First: A sincere thank you to everyone who spotted ATV-5 last night, Saturday, 14 Feb, and shared their pictures during the last, best, overflight above Western Europe, between about 18:10-18:16 GMT.
We saw some wonderful photos via Twitter, Facebook, Flickr, Instagram and other channels, and a few of you simply sent your pics directly to us here at the blog.
We’ve already Retweeted some images, and we’re working on posting our favourites; we’ve also ‘liked’ any that we saw in Twitter. Please keep sharing! You guys rock!
#LastOrbit: Sunday, 15 February, starting 17:14 GMT
While last night was the last, best chance to spot ATV (under optimum illumination conditions), there is another pass over Europe this evening – but this one won’t be ideal for those located in Western Europe.
As you can see in the map, ATV (again, leading the ISS) will rise in the West on a ground track similar to yesterday’s, but starting about an hour earlier, at about 17:14 GMT (18:14 CET); this means there will still be evening sunlight, and it will be difficult to spot ATV from, say, Ireland, the UK, France, Spain, Germany and so on.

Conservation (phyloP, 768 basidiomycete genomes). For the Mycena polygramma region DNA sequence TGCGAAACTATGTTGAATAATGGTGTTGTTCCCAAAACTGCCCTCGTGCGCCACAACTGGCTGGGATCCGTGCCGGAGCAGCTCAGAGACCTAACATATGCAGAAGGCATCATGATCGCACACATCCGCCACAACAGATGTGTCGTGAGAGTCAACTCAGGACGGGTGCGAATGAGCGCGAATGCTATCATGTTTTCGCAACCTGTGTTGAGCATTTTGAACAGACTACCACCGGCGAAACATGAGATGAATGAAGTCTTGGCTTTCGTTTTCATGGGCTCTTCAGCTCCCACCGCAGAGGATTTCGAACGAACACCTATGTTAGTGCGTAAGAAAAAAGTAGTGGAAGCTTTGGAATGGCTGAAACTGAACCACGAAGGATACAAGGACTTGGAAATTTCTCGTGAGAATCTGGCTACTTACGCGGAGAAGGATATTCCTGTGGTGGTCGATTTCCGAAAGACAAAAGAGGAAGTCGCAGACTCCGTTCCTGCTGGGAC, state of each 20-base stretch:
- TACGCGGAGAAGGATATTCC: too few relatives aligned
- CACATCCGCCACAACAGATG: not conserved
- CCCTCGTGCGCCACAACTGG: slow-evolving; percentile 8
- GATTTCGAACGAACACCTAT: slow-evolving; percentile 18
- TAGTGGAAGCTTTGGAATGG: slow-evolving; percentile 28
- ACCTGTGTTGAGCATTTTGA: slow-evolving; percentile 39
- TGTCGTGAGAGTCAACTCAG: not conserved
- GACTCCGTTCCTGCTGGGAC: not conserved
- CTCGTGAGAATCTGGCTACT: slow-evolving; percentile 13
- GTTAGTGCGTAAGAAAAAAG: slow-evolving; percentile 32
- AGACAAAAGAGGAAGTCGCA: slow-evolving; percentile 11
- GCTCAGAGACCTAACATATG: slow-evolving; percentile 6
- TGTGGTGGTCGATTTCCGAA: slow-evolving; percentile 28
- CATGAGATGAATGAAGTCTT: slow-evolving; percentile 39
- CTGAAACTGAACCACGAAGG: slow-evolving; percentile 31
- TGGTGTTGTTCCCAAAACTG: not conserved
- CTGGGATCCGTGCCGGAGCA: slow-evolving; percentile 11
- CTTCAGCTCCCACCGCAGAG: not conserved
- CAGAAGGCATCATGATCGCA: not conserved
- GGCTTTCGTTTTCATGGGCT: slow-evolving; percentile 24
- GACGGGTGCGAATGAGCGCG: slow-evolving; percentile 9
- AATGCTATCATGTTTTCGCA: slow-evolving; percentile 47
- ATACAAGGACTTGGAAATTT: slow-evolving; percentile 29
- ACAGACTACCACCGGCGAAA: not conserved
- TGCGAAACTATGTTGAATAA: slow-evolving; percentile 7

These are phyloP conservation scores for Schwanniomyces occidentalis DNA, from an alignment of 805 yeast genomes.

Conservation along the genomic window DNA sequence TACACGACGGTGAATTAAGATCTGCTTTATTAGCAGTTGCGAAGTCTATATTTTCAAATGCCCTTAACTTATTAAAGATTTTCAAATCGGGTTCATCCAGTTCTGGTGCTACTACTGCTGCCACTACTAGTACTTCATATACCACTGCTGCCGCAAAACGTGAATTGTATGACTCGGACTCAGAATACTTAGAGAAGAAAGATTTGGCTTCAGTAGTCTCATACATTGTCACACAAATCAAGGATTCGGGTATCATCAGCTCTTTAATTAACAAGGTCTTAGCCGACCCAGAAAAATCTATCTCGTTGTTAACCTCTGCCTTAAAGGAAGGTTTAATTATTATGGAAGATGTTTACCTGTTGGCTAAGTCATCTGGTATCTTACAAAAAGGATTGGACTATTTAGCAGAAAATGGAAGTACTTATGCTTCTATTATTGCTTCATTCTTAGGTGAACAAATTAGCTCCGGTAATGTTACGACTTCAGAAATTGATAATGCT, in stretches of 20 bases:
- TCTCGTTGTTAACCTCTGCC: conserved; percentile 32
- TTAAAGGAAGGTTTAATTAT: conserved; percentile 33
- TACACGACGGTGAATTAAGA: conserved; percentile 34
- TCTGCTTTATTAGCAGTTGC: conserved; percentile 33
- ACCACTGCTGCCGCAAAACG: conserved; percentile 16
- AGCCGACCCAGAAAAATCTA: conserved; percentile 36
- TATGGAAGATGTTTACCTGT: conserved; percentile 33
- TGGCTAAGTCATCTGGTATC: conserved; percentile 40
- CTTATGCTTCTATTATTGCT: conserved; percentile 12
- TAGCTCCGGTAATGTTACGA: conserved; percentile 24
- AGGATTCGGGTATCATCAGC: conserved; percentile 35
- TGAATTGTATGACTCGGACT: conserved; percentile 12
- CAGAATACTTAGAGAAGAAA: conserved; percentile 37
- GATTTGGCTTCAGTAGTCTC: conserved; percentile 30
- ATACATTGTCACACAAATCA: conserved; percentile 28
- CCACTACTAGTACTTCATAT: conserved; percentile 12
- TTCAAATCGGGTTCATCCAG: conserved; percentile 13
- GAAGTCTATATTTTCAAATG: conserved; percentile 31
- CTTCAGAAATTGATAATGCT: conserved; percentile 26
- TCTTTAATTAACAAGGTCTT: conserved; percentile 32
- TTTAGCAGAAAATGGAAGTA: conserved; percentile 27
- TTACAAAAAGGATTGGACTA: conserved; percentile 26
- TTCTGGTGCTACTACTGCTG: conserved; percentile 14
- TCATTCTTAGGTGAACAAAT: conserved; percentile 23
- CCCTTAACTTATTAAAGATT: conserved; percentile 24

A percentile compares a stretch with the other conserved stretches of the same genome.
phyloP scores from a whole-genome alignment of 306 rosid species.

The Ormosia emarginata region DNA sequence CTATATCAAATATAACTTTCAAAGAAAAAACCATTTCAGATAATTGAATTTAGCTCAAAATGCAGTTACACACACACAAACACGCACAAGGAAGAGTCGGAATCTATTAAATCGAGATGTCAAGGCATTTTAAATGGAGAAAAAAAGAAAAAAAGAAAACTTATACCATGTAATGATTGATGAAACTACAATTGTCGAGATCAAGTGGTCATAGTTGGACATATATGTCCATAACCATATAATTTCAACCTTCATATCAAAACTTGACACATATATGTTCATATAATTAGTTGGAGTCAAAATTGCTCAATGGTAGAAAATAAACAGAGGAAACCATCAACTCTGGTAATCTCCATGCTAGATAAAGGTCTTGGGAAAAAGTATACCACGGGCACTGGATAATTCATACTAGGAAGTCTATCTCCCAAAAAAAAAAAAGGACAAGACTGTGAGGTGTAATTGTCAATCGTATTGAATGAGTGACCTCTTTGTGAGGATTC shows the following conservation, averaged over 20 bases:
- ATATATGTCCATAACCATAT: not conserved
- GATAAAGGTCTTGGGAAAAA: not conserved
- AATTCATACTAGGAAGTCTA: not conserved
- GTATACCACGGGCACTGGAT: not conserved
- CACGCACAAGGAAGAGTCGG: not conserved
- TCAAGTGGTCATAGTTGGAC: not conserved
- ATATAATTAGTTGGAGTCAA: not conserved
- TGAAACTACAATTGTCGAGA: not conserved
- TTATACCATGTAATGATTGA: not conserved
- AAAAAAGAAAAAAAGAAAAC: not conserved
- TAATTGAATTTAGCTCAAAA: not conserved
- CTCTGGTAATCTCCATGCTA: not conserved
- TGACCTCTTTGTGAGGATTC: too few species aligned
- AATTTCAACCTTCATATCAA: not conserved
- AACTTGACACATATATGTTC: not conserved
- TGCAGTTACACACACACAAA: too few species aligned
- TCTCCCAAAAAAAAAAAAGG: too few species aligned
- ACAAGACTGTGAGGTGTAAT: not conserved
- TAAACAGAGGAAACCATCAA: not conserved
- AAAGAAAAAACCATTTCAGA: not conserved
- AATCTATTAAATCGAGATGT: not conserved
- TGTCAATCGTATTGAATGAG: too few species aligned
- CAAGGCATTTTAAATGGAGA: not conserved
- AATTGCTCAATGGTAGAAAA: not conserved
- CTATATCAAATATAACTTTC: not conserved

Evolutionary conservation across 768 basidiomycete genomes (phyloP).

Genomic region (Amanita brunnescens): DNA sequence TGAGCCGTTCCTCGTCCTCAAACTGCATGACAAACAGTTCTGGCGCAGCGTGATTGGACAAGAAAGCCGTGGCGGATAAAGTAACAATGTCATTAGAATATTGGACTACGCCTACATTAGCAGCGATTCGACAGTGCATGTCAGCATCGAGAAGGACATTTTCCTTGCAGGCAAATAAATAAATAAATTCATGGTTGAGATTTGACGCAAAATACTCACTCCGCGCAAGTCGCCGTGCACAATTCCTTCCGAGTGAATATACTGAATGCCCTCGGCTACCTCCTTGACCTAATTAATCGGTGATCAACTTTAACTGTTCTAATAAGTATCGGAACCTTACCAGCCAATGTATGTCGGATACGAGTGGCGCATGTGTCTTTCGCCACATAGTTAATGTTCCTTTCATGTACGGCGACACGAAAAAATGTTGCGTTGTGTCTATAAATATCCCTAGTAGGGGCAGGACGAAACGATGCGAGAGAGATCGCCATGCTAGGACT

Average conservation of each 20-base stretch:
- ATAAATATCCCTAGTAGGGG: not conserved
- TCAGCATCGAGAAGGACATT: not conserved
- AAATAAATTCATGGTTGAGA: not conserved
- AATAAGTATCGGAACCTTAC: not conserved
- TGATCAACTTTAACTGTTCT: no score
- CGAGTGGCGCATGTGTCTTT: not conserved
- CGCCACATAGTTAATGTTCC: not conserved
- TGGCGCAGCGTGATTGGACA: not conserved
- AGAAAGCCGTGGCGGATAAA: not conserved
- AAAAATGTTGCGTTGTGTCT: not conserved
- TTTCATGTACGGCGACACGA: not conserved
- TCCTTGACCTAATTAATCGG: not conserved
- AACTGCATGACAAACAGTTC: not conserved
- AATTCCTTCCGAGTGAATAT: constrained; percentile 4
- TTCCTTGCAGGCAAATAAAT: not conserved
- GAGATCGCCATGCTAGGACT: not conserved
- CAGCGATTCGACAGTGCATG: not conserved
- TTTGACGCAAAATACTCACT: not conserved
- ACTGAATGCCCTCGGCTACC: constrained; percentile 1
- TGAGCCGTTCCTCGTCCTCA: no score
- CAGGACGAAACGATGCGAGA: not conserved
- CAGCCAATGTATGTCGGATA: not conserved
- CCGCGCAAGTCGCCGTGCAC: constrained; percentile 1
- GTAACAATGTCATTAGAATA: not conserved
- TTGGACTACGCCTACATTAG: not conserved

Nonetheless, it’s worth a try and – like last night – if you get any photos, please do share them via Twitter (#ATV5) and let us know where you’re located.
For those located east of Germany (e.g. Poland, Russia, etc.), you guys will have a much better chance to see ATV as it will rise later, coinciding with your local twilight and better illumination conditions. For example, Moscow gets a pretty good chance at 19:44 (Moscow time).
For Australia, ATV-5 makes its final overflight over, for example, Perth, WA, at 04:23 local time.
The nice folks over at NASA have added a special “Spot ATV-5” entry to their Spot The Station web app; just enter your location and it will tell you when ATV-5 will become visible.